Hey BP. What do you do when every apartment building you look at has such a high price that you couldn't even turn a profit if you tried? I'm trying to purchase in a certain area and everything that comes up seems to have a 5-6 cap rate on it. Some are even top dollar for value-add properties. Why would I pay top dollar for a property, just so I can raised rents and meter utilities in order to break even? After 20% down, my payment is still more than the income on every property that comes up. Do people just put these enormous prices on these buildings just to see if someone will bite? Do you just make an offer at what makes sense, or just pass?
Right now I'm looking at a 23 unit for $1.8 mil. Total cash flow after mortgage payments would be about -$10,000 per year. At a price of $1,371,000 (8% cap rate), I'd net about $21,000 per year on it. How do you guys make it work?
Have you really looked at how you can add value by upgrades and forced appreciation?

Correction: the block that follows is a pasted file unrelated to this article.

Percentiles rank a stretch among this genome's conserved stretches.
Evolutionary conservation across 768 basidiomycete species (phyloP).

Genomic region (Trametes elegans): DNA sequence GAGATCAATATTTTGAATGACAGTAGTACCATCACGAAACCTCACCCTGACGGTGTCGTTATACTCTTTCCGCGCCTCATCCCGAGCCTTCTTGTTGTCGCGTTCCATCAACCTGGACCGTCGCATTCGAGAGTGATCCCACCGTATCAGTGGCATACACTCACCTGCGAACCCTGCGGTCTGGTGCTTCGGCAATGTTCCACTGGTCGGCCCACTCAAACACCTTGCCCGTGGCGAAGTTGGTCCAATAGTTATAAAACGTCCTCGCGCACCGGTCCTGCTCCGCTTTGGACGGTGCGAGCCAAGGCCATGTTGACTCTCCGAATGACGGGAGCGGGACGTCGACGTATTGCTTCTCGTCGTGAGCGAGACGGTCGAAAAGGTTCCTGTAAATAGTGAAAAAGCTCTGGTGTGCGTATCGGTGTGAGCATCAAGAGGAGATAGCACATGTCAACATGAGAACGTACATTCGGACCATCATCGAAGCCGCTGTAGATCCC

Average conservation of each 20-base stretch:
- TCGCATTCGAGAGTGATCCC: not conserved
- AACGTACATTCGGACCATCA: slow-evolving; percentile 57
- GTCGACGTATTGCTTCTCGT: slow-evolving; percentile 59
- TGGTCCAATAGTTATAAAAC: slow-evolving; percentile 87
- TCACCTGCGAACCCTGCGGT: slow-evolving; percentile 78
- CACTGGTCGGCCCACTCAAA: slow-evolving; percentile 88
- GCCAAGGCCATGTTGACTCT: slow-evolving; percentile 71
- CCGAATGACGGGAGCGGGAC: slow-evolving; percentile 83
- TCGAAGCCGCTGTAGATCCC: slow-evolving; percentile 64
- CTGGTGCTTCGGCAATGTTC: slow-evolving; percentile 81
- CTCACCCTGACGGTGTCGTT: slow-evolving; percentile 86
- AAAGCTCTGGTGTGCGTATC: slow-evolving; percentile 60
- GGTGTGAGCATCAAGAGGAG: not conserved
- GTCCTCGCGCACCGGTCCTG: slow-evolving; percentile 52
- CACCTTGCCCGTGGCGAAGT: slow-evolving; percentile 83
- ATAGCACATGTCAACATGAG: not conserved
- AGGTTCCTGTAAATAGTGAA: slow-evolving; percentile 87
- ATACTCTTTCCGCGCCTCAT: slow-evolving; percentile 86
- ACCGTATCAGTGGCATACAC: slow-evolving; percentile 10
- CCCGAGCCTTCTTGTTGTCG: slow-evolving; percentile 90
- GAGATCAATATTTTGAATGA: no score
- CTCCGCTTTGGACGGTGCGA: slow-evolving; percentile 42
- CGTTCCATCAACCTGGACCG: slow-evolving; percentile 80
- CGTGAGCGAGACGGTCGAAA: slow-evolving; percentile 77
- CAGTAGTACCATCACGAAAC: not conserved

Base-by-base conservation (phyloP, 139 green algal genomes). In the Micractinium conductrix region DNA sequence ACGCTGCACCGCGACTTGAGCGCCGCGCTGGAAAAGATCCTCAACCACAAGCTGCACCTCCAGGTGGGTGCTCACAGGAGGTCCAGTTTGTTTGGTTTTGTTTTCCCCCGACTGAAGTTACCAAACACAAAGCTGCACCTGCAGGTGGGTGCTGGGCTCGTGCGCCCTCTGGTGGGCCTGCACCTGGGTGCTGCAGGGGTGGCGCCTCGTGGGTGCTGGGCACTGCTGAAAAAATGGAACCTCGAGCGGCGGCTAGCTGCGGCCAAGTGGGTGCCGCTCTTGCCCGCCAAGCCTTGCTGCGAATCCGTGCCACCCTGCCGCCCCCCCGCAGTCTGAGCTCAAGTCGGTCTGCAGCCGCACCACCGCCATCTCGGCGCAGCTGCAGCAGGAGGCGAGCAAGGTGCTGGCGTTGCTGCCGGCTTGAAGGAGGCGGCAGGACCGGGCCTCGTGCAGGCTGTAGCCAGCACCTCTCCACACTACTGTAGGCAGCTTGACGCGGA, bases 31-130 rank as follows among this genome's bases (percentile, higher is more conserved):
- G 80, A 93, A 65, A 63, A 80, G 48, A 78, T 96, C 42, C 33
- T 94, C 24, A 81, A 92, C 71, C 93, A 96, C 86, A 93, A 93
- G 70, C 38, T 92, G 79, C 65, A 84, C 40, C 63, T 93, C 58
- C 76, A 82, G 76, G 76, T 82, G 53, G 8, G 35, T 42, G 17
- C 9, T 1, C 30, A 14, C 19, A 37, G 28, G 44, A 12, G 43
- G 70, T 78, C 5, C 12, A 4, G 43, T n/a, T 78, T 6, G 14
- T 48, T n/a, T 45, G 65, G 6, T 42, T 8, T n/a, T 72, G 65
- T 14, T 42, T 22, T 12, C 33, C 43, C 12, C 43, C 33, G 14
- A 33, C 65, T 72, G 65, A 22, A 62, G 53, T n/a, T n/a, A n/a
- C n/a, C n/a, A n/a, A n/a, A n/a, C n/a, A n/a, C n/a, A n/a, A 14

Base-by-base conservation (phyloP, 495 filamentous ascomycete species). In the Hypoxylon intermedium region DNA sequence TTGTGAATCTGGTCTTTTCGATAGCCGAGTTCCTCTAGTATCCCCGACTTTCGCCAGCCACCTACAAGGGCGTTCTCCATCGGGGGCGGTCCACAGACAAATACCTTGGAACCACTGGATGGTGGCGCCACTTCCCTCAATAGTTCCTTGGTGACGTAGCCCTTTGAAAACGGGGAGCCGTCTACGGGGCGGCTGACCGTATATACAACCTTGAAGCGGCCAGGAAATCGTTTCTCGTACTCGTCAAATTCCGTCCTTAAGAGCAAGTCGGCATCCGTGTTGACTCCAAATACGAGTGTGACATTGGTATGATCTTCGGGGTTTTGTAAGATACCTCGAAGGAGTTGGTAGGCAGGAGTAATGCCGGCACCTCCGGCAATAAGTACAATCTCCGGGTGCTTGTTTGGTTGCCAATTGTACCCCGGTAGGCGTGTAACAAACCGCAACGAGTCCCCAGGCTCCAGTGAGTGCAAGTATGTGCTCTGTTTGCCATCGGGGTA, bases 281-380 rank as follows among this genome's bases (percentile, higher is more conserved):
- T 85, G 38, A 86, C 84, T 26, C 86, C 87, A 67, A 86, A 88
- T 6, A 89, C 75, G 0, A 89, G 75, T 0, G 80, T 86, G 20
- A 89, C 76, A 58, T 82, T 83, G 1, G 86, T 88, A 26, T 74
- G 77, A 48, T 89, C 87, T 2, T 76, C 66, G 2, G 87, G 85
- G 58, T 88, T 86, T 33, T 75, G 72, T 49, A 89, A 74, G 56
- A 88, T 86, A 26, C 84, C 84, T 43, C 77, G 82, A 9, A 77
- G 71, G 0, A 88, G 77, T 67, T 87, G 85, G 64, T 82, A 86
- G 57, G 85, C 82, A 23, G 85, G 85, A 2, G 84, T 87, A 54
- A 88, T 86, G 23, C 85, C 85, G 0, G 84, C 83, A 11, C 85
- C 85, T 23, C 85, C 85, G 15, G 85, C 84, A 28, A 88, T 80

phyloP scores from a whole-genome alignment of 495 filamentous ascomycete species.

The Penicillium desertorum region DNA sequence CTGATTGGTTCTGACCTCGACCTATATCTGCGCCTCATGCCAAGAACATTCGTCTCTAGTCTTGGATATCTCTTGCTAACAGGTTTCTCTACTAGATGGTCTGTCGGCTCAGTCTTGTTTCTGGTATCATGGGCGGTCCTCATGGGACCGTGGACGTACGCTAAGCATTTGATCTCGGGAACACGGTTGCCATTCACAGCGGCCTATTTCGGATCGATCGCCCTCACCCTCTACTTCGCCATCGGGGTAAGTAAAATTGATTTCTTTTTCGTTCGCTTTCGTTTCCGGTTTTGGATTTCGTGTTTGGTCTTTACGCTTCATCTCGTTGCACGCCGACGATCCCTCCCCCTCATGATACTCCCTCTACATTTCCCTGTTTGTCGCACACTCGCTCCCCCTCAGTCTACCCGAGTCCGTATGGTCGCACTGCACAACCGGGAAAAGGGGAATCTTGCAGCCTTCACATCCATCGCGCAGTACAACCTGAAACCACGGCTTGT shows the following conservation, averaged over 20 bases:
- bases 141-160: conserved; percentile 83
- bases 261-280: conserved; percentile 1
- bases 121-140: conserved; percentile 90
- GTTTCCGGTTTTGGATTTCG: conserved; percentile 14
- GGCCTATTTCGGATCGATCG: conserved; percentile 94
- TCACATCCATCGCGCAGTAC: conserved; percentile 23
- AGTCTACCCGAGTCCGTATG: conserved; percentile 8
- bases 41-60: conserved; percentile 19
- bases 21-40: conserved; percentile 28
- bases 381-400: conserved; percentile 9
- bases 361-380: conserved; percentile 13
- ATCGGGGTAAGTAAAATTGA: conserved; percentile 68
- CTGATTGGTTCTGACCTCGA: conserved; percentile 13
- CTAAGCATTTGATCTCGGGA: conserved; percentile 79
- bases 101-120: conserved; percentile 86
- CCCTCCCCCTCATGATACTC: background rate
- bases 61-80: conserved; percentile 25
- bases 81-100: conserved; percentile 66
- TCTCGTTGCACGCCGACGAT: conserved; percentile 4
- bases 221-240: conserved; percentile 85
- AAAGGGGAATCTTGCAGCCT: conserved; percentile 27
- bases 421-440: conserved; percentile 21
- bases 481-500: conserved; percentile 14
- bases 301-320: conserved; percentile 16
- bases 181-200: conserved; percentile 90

@Jennifer Rysdam I had this conversation with a Nashville, TN, apartment complex investor a few days ago.
- Focus on fixer/upper complexes. Setup MLS alerts with an agent so you're notified the instant one pops up, get it under contract sight unseen and then go to work.
- If you're uncomfortable with the numbers, keep your powder dry and wait for your opportunity. Chasing investments isn't the same as making investments.
- Look into different markets. I'm not saying buy out of state, but look into different cities or rural areas around your chosen areas.
- Find a different asset class. If apartments are overpriced, do you have any other alternatives?
@Jennifer Rysdam most people are going with interest only loans for 5-7 year terms. Right now you can get 3.75-4% interest only and at a 5 CAP you will cashflow $36k after debt service on $1.8 million with 25% down.
@Jennifer Rysdam I’m having the same issue as a wholesaler trying to lock up MF for my investors. I’ve found that even mom and pop owners are wanting too much. I’ve just started focusing on small MF (2-4u). Those are still tough, but more manageable than large MF.
@Jennifer Rysdam when I hear that every deal is not working it probably means your underwriting could be off. Have you looked at your model to see if something is wrong or maybe you are being ultra conservative?